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Pelosi, Planes and Partisan Propaganda | The Nation

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John Nichols

John Nichols

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Pelosi, Planes and Partisan Propaganda

Republican apologists for the Bush administration's failed fight in Iraq and their amen corner in the media have been looking for something, anything, to distract the American public from a necessary discussion about the need to end the U.S. occupation of that country. They finally settled last week on the "scandal" involving House Speaker Nancy Pelosi's mode of transporation.

Pelosi, a California Democrat, was informed as she prepared to assume the speakership -- a position that places her third in the line of succession to the presidency -- that she could no longer travel as she previously had: on commercial airlines. She would, she was informed, have to fly as former Speaker Dennis Hastert had on a secure Air Force plane. So it was that, upon becoming speaker, Pelosi accepted her new circumstance and agreed to use a military plane with a fuel capacity that would allow for cross-country travel without stops.

That's not exactly the stuff of scandal. But, after an apparent "leak" from the Bush administration's Department of Defense to the White House-friendly Washington Times newspaper, the Times last week ran a story headlined: "Pelosi's Power Trip -- Non-stop Nancy Seeks Flight of Fancy."

Fox News jumped on the story, followed by other cable networks. The Republican National Committee stoked it with emails to reporters and briefing papers supposedly exposing Pelosi's imperial style -- and ambitions. The predictable Sean Hannity declared that Pelosi "thinks she's the president" -- seemingly unaware that by referencing the presidency he was acknowledging his own dear leader's regal pretensions.

Republican members of the House actually brought the issue up on the floor of a chamber that should have been focused on the question of how and when to end a war that began as Dick Cheney's "power trip" and George Bush's flight of fancy" but has since turned into an international disaster.

House Republican Conference chair Adam Putnam, of Florida accused Pelosi of displaying "an arrogance of office that just defies common sense."

House Minority Whip Roy Blunt, of Missouri, referred to the plane Pelosi would likely use as a "flying Lincoln Bedroom."

North Carolina Congressman Patrick T. McHenry, arguably the most consistently hysterical member of an increasingly hysterical caucus, described the speaker's plane as "Pelosi One," and declared that, "This is a bullet point to a larger value -- Pelosi's abuse of power continues.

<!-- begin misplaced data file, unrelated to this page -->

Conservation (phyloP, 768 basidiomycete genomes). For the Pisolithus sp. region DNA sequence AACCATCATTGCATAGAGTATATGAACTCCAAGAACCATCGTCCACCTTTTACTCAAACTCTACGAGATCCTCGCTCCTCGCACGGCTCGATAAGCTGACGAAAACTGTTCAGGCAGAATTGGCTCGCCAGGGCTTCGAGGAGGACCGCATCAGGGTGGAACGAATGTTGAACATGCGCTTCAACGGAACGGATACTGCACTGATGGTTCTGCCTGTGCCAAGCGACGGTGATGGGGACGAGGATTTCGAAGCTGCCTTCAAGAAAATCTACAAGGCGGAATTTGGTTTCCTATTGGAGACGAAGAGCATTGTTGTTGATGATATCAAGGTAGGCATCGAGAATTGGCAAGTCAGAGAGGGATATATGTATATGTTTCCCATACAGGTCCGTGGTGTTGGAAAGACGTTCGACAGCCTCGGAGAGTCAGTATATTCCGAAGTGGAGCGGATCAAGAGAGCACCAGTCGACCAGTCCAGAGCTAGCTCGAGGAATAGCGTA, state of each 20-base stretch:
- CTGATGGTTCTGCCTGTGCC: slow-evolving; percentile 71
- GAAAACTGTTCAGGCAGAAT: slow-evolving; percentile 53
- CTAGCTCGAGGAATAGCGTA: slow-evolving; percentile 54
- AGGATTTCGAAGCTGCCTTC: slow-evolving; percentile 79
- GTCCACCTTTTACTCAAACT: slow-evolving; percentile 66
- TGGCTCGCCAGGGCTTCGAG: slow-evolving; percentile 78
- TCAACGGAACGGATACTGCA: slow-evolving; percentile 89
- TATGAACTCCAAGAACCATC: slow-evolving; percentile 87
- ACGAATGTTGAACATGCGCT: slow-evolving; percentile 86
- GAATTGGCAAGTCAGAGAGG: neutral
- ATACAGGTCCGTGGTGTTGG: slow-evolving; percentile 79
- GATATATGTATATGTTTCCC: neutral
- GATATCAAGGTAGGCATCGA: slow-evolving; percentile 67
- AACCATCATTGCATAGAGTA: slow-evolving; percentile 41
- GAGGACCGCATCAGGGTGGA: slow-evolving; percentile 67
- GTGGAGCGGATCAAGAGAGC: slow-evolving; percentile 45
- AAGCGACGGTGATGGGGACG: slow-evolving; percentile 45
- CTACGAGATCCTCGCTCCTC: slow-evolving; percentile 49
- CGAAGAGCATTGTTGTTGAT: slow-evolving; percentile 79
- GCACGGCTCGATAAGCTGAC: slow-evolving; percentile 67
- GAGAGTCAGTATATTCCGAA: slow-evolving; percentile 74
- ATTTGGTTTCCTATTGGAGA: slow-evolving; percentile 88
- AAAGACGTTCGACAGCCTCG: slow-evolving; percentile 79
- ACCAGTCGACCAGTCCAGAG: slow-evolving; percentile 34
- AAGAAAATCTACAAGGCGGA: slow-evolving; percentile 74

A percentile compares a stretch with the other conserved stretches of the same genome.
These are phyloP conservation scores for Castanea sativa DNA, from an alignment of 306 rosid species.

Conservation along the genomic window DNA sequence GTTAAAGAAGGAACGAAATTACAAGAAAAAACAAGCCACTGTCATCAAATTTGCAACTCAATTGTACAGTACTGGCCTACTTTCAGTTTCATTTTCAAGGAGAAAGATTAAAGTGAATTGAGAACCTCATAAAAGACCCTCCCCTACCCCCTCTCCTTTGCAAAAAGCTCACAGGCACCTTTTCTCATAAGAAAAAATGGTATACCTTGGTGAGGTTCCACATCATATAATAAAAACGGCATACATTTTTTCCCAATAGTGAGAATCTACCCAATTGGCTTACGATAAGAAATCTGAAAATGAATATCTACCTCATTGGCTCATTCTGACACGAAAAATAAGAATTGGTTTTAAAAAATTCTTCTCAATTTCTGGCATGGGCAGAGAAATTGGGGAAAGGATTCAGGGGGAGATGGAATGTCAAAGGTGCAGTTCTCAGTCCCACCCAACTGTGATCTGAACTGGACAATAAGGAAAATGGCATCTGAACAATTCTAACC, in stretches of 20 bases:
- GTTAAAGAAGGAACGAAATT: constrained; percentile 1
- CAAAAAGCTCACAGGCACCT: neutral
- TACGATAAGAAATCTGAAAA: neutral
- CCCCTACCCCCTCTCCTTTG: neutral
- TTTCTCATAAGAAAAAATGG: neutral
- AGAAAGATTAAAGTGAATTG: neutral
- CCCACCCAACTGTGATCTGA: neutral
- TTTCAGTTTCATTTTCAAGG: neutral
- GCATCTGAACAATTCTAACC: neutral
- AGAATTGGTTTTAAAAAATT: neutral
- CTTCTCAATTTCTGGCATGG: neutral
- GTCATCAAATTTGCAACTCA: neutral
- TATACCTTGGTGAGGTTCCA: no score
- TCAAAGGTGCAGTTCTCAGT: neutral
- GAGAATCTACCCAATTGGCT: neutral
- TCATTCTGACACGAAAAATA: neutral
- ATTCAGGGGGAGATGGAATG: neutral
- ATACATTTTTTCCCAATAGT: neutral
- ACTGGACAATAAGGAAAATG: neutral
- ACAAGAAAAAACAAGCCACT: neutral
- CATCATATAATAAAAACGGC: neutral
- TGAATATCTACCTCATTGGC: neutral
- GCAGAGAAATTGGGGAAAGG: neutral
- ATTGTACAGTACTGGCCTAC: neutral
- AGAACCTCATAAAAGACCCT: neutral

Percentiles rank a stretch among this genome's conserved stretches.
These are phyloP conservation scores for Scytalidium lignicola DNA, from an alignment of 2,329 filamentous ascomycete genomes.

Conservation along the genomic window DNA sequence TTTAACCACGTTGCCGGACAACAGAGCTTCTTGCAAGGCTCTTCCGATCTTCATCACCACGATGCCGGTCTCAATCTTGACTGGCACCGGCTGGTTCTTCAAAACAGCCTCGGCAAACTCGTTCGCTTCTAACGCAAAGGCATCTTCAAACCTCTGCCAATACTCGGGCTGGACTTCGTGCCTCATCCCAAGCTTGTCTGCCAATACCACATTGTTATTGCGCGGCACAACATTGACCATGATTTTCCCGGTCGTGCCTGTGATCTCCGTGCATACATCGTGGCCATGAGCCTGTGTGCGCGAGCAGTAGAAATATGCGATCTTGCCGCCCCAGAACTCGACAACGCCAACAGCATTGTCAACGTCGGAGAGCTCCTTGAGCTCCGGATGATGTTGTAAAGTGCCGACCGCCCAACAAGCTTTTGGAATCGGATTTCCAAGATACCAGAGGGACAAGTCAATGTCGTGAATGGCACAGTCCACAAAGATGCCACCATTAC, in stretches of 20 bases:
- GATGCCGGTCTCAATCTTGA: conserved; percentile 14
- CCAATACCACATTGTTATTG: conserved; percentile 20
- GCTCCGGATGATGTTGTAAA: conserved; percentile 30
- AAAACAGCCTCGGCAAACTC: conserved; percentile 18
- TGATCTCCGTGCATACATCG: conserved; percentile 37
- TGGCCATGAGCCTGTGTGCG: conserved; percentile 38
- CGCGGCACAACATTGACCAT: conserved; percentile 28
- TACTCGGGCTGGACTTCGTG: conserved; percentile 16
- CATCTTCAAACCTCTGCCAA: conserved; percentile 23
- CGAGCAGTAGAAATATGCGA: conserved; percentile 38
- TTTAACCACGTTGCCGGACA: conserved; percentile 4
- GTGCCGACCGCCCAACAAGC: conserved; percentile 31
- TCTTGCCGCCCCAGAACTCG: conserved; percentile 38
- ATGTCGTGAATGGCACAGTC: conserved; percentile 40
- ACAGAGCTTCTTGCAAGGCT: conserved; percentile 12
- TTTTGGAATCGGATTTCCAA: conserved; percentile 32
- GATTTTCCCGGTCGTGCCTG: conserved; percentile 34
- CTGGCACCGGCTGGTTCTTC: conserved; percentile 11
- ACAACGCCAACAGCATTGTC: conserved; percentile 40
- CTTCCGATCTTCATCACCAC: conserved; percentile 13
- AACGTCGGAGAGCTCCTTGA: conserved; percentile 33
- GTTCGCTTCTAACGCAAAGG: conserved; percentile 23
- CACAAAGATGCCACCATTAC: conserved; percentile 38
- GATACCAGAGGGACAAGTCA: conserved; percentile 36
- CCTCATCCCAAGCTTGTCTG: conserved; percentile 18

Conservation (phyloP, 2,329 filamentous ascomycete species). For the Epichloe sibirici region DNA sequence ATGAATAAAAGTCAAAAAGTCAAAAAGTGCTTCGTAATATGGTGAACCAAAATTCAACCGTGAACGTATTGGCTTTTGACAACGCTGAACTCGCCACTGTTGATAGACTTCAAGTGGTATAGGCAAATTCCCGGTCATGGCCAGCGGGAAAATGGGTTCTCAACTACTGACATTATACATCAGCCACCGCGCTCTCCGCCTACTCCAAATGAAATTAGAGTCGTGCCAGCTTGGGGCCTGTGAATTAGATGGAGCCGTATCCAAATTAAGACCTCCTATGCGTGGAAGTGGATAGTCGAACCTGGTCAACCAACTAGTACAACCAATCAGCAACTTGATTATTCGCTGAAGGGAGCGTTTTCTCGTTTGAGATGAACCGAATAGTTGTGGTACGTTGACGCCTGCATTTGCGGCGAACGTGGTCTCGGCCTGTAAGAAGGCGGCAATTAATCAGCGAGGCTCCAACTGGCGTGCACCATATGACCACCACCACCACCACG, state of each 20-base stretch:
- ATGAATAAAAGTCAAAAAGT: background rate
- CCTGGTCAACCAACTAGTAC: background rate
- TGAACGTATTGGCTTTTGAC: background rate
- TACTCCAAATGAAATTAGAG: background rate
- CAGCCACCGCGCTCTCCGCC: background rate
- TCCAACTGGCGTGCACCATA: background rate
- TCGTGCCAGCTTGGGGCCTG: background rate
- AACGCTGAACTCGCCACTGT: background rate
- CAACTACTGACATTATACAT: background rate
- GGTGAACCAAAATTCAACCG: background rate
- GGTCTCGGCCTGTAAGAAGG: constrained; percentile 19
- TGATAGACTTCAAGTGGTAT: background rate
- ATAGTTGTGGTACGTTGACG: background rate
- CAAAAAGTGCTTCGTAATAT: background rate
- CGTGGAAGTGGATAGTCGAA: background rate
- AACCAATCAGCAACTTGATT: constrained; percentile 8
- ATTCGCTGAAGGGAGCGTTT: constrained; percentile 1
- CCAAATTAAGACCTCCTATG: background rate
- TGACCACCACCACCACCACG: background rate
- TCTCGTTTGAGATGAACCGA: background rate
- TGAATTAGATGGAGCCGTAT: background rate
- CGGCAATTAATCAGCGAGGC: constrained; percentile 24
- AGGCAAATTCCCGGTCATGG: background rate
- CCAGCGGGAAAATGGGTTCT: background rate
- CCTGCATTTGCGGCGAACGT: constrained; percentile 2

McHenry accused the speaker of "exploiting America's armed forces and taxpayers for her own personal convenience."

Yikes! This was the Republican spin machine churning at full throttle.

There was only, er, one problem.

The charge that Pelosi was abusing her position was a complete fabrication.

The speaker did not request a bigger or better plane.

It was the man in charge of making security arrangements for members of the Congress who made the request.

House Sergeant at Arms Bill Livingood has confirmed that, for security reasons, he asked that Pelosi be provided with an Air Force plane that could make the trip from Washington to San Francisco without stopping to refuel.

"The fact that Speaker Pelosi lives in California compelled me to request an aircraft that is capable of making non-stop flights for security purposes, unless such an aircraft is unavailable," Livingood explained in a written statement. "I regret that an issue that is exclusively considered and decided in a security context has evolved into a political issue."

Livingood, who has served as sergeant at arms for 11 years, made similar arrangements for past speakers.

That was something the Republican National Committee and its media echo chamber could have discovered simply by contacting the Office of the Sergeant at Arms.

It is something that Republican Representatives Putnam, Blunt and McHenry should have known.

In fact, if this Congress had nothing else on its agenda, it might well be appropriate to inquire into whether Putnam, Blunt and McHenry used their positions to engage in a deliberate conspiracy to deceive the American people for partisan purposes.

But Congress has a higher calling. It is time to put aside the distractions and get focused on the discussion about war and peace that the administration and its acolytes on Capitol Hill are so determined to avoid.

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John Nichols' new book is THE GENIUS OF IMPEACHMENT: The Founders' Cure forRoyalism. Rolling Stone's Tim Dickinson hails it as a "nervy, acerbic, passionately argued history-cum-polemic [that] combines a rich examination of the parliamentary roots and past use ofthe 'heroic medicine' that is impeachment with a call for Democraticleaders to 'reclaim and reuse the most vital tool handed to us by thefounders for the defense of our most basic liberties.'"

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